The new D-Link RangeBooster N Dual Band Router, the DIR-628, joins a very short list of 802.11n-compliant routers that are compatible with both the 802.11n 2.4GHz mode (backwards-compatible with 802.11g and 802.11b) and the optional 5GHz mode (backwards-compatible with 802.11a):
(Buffalo Tech's Wireless-N products are involved in ligitation and are currently not available in the US).
5GHz support enables 802.11n networks to escape the channel congestion inherent in 2.4GHz networks (where only three of the 11 channels theoretically available do not overlap) and achieve faster throughput through the use of double-width (40MHz) channels.
To find out how the DIR-628 implements the 2.4GHz and 5GHz modes, and to find out what level of wired Ethernet it supports, keep reading.
The DIR-628's dual-band rivals actually feature two routers in one: they have dual radios that can transmit on the 2.4GHz and 5GHz bands at the same time, enabling you to have two separate wireless networks (one for data and one for streaming media).
By contrast, the DIR-628 uses a simpler (and less-costly) design: during setup, you select whether you want to use the 2.4GHz or 5GHz frequency. Thus, if you have dual-mode 802.11n and/or 802.11a wireless adapters (which run at 5GHz) on your network, you can run in 5GHz mode. If you have only 2.4GHz adapters (802.11n, 802.11g, or the pre-Cambrian 802.11b), choose the 2.4GHz mode.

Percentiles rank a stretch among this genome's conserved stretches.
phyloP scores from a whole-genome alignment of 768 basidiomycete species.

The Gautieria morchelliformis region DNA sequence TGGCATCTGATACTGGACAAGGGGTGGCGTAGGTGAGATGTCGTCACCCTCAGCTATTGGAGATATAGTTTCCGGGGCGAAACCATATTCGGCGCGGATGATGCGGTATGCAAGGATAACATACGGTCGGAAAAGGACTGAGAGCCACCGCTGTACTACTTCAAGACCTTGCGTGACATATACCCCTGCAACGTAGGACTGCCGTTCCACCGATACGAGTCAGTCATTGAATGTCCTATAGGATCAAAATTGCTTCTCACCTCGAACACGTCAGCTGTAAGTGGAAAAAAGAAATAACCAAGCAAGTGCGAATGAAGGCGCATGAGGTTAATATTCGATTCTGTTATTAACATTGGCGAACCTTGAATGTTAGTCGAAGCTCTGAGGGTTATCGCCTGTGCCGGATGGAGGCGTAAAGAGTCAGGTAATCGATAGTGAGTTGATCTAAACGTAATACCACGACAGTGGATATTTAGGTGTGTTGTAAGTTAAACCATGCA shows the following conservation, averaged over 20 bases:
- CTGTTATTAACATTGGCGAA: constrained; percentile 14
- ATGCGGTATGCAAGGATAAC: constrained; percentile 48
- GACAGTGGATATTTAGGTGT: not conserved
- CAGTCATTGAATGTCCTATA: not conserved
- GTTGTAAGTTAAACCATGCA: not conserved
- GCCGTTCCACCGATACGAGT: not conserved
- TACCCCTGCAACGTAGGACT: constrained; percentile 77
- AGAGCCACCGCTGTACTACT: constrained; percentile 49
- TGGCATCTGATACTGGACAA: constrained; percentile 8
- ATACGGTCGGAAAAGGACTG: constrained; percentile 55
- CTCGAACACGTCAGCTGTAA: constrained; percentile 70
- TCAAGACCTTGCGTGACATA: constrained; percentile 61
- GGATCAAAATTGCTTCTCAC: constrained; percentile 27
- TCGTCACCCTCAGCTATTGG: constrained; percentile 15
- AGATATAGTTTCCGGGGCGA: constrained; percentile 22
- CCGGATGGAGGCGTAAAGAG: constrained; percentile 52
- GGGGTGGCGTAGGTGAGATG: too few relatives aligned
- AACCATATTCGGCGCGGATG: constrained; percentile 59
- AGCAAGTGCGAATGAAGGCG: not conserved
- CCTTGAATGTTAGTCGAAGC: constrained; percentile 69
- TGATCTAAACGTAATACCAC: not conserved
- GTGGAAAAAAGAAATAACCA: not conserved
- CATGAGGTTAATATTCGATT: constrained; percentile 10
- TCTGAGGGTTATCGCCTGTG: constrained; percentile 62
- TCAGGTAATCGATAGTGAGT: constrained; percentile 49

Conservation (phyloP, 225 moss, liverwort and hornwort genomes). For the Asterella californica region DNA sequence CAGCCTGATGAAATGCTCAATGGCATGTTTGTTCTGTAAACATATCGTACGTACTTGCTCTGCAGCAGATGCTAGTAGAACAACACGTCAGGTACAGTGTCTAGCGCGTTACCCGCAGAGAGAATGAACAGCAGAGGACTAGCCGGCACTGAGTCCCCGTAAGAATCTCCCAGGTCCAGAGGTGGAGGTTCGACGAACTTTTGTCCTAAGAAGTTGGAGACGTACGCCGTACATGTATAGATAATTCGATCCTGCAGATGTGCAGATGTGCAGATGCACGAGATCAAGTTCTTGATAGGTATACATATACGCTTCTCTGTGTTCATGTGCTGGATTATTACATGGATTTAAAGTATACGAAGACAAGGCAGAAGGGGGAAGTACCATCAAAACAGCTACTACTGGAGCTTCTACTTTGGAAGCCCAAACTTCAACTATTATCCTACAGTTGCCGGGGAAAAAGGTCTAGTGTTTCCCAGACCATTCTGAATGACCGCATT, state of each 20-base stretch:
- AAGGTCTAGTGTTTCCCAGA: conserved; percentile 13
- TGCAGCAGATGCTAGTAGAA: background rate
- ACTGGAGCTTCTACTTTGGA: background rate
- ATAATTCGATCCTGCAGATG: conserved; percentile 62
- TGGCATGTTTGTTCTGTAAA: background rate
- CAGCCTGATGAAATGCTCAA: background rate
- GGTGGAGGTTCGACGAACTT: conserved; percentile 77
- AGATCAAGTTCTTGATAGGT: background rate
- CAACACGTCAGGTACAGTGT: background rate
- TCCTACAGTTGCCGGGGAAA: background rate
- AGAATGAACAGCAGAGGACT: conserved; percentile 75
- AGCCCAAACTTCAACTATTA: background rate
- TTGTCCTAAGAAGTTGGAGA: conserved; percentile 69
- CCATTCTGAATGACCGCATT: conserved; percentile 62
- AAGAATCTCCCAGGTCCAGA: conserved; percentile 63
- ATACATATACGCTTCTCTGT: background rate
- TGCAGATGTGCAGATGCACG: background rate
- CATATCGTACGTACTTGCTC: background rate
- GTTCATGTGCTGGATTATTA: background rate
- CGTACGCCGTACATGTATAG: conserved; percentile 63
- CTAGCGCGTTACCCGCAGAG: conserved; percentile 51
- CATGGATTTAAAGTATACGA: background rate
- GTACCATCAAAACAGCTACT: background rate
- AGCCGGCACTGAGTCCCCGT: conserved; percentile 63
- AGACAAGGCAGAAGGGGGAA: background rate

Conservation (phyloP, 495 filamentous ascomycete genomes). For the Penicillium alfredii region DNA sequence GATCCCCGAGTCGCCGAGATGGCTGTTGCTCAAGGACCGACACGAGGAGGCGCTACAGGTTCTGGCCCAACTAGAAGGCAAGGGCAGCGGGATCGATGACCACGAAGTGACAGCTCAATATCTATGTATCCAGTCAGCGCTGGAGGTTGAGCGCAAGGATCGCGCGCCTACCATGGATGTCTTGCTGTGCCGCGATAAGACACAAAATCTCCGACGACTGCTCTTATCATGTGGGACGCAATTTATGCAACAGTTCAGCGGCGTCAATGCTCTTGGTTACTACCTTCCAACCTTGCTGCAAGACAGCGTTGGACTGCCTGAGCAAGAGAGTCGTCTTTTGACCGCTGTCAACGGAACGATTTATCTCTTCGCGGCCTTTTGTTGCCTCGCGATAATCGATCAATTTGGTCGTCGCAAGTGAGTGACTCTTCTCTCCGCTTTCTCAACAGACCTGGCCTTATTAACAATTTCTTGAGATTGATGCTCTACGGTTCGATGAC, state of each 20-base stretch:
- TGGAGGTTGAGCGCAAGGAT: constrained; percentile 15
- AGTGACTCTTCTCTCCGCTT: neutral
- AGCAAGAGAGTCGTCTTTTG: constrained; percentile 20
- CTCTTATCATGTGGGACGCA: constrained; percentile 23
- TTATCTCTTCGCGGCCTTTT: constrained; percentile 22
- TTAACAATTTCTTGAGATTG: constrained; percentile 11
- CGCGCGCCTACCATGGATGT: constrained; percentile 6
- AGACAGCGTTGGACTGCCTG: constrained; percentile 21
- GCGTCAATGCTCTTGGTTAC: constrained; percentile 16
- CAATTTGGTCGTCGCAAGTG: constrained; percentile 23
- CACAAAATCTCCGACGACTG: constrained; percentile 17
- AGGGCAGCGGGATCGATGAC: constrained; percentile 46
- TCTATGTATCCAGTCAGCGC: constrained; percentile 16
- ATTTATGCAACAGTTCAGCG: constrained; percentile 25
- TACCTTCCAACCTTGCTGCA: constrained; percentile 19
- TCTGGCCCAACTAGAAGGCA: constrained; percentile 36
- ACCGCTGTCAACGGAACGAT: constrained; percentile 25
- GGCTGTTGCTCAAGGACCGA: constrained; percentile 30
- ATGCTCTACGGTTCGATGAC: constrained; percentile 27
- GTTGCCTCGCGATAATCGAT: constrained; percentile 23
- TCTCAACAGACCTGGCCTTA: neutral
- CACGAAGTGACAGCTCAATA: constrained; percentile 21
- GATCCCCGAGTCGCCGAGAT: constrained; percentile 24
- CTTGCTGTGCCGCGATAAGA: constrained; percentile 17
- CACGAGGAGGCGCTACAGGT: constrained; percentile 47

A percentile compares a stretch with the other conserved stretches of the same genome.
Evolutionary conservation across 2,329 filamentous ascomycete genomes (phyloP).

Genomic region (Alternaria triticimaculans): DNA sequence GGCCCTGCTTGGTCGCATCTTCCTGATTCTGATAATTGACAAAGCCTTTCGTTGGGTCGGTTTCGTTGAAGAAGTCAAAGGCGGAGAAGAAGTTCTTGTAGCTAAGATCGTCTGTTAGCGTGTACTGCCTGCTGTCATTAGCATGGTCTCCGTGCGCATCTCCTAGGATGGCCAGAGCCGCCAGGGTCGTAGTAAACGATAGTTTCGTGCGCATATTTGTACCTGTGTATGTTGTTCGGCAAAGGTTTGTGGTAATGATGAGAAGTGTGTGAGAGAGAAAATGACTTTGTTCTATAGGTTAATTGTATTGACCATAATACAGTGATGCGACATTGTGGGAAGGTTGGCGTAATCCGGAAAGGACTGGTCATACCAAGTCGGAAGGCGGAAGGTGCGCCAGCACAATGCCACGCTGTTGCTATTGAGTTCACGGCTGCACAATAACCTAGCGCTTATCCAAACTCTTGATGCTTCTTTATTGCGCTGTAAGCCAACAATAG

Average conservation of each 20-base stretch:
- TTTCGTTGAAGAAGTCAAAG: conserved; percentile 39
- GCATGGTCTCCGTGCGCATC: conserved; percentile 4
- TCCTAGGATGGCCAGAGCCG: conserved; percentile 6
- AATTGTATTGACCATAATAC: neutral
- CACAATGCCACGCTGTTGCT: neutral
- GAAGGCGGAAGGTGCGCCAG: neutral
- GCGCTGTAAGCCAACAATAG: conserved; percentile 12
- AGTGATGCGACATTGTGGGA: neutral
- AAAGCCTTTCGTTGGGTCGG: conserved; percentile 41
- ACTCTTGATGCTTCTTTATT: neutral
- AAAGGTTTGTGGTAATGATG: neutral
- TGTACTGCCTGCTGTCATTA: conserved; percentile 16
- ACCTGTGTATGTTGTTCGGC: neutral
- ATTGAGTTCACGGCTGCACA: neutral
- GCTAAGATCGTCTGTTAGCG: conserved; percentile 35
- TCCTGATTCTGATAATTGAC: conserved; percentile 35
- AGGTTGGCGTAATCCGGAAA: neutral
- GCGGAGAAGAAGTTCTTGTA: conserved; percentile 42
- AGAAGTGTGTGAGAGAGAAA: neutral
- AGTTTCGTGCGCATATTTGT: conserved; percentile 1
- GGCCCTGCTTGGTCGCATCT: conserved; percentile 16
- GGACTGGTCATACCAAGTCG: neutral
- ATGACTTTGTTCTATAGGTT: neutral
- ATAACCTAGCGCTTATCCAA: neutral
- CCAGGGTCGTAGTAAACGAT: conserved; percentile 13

This router gives you the ability to move from 2.4GHz to 5GHz without replacing the router, but there's no way to have a mixture of clients. If the DIR-628 is at the center of your wireless network, you must upgrade all of your clients from 2.4GHz or 5GHz at the same time. Ouch!
In terms of features, the DIR-628 is a puzzling mixture of the interesting (switchable between 2.4 and 5GHz) and frustrating (runs only one band at a time; lacks Gigabit Ethernet ports). The DIR-628 is likely to be of the greatest interest to those who already have 5GHz-compliant 802.11n (or 802.11a) hardware and are looking for a low-cost way to move to 802.11n support. For the vast majority of users, however, who are running in the 2.4GHz band or have dual-band clients, there are better choices in the marketplace.
(image courtesy D-Link )